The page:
• Copyright Permission Footnotes: to cite adapted or reprinted materials in the paper, especially data sets, tables, and quotations that exceed 400 words. Consult the APA Publication Manual (6th ed.) for more information about copyright permissions.

It is recommended to refrain from extensive usage of footnotes as this practice may distract or confuse readers. When applicable, incorporate additional information in the main text of the paper, but avoid inserting irrelevant material. Footnotes should briefly present the reader with meaningful information that enhances your argument.

How should footnotes be formatted?

Footnotes may be displayed in one of two ways:

  • Listed at the bottom of the relevant page
  • Assembled altogether on a new page, following the References page(s)

If the footnotes are compiled on a separate page, the title “Footnotes” should be centered at the top of the page. Avoid formatting the title with bold, italics, underlining, or quotation marks. Indent the first line of each footnote five spaces from the left margin, and double-space the entire page. Each footnote number should be formatted as a superscript, and should be situated after all punctuation marks excluding a long dash (—).

Let’s look at some examples of using footnotes in a sentence:

  • Example 1 – Content Footnote: “Under the DSHEA, dietary supplements no longer receive approval from the FDA before being marketed unless the supplement contains a new dietary ingredient (DSHEA, 1994).1

1A new dietary ingredient is defined as dietary ingredients that were not marketed in the United States in a dietary supplement prior to October 15, 1994.

 

  • Example 2 – Content Footnote: “The questionnaire (see Supplementary material3) was comprised of 4 parts: student perception regarding content of nutrition education; duration of time spent on nutrition education; preferred education approach to nutrition; and demographics.”

3Supplementary data are available on the journal Web site (https://apnm.nrc.ca) or may be purchased from the Depository of Unpublished Data, Document Delivery, CISTI, National Research Council Canada, Building M-55, 1200 Montreal Road, Ottawa, ON K1A 0R6, Canada. DUD 5396. For more information on obtaining material refer to https://cisti-icist.nrc-cnrc.gc.ca/eng/ibp/cisti/collection/unpublished-data.html.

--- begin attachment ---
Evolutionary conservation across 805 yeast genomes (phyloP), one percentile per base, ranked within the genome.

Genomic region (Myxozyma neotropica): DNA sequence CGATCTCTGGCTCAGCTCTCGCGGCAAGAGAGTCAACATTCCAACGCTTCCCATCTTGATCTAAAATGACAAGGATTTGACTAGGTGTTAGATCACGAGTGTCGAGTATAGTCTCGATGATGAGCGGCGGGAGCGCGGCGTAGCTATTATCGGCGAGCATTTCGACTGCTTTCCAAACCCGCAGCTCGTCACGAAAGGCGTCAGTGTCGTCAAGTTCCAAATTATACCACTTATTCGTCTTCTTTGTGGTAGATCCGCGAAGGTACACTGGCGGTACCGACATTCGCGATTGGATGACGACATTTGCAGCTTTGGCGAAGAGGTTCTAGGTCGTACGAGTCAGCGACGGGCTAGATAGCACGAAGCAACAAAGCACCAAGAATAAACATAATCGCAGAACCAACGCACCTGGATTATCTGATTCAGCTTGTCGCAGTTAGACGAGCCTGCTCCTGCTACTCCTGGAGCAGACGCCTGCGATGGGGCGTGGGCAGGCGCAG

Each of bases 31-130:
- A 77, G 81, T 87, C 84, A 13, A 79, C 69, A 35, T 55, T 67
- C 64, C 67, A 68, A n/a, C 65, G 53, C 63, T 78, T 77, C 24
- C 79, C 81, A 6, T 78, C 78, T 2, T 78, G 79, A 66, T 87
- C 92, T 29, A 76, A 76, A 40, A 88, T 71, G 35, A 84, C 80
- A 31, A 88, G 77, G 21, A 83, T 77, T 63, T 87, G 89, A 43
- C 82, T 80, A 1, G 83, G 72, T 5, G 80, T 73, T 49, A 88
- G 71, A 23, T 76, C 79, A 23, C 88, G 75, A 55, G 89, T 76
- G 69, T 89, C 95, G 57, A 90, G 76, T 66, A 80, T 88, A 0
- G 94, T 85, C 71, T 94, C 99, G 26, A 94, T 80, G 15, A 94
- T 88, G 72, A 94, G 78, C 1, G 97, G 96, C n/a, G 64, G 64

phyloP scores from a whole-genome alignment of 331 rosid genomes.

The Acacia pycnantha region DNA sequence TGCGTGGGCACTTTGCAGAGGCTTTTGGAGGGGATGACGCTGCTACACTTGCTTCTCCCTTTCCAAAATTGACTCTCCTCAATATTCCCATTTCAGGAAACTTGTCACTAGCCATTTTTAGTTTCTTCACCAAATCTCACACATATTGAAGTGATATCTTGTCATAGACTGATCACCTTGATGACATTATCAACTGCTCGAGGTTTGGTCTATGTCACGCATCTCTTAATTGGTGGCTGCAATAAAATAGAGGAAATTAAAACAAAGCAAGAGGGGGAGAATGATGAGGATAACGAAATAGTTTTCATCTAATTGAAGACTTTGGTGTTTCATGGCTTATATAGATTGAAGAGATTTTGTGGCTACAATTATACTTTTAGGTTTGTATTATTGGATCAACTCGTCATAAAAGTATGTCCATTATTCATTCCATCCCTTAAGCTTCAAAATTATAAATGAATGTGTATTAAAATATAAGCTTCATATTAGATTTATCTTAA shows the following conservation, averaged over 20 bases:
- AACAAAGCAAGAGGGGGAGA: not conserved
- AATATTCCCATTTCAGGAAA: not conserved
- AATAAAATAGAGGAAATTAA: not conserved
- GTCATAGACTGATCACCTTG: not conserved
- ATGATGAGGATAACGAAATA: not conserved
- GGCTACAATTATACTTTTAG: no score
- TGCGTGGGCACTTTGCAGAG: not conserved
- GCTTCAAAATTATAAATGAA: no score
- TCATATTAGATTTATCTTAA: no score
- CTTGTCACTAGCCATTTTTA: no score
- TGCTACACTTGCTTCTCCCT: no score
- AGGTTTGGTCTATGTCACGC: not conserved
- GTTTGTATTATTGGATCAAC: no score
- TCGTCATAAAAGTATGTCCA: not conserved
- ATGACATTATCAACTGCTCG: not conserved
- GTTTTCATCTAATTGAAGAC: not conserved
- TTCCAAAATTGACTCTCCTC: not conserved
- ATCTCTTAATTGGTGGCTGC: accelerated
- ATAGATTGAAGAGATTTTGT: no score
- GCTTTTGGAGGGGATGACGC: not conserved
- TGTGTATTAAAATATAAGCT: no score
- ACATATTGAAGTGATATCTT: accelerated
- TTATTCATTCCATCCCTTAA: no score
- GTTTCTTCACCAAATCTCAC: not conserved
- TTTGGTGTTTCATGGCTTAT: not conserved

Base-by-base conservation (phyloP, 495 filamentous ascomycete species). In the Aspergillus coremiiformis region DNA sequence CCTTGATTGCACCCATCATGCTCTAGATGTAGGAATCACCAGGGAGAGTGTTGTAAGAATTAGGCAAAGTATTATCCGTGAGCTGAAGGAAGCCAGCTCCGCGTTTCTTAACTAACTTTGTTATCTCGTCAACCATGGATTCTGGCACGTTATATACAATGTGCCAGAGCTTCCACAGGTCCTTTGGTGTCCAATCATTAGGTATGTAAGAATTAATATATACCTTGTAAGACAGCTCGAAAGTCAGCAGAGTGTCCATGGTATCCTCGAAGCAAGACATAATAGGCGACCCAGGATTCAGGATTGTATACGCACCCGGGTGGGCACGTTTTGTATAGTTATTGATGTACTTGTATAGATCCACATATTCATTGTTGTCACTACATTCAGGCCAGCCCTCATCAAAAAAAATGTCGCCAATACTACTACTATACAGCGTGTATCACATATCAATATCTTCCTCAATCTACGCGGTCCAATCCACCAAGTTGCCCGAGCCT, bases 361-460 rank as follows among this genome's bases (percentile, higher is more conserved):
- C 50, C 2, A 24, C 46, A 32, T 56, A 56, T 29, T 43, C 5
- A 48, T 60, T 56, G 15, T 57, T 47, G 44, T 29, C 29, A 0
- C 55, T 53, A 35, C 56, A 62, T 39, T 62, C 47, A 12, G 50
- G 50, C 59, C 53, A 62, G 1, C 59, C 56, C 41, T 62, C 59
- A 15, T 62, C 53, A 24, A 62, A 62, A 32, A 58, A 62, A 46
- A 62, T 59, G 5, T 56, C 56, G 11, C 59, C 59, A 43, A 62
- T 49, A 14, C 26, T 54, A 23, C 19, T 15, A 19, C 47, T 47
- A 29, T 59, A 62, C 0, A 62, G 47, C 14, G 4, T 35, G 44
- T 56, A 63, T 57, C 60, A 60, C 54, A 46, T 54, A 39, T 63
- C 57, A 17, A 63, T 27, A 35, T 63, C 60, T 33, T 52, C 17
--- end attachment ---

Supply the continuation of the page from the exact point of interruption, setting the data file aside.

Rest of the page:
• Example 3 – Copyright Permission Footnote: “Trust in authority was measured using four items drawn from models of motive-based trust (Tyler & Huo, 2002).2

2From the chapters “Motive-Based Trust and Decision Acceptance” and “Societal Orientations: Legitimacy and Connections With Society” in Trust in the Law: Encouraging Public Cooperation With the Police and Courts, by Tom R. Tyler and Yuen J. Huo, 2002, New York: Russell Sage Foundation. Copyright 2002 by the Russell Sage Foundation, 112 East 64th Street, New York, NY 10021. Reprinted with permission.

Compiling footnotes at the end of your paper

Below is an example of how you might format your footnotes if you compile them on a separate page at the end of your paper.

 

For more information about referencing sources in APA:


[1] Dodge, T., & Kaufman, A. (2007). What makes consumers think dietary supplements are safe and effective? The role of disclaimers and FDA approval. Health Psychology, 26(4), 513-517. doi:10.1037/0278-6133.26.4.513

[2] Gramlich, L. M., Olstad, D., Nasser, R., Goonewardene, L., Raman, M., Innis, S., & ... Roy, C. (2010). Medical students’ perceptions of nutrition education in Canadian universities. Applied Physiology, Nutrition & Metabolism, 35(3), 336-343. doi:10.1139/H10-016

[3] De Cremer, D., & Tyler, T. R. (2007). The effects of trust in authority and procedural fairness on cooperation. Journal of Applied Psychology, 92(3), 639-649. doi:10.1037/0021-9010.92.3.639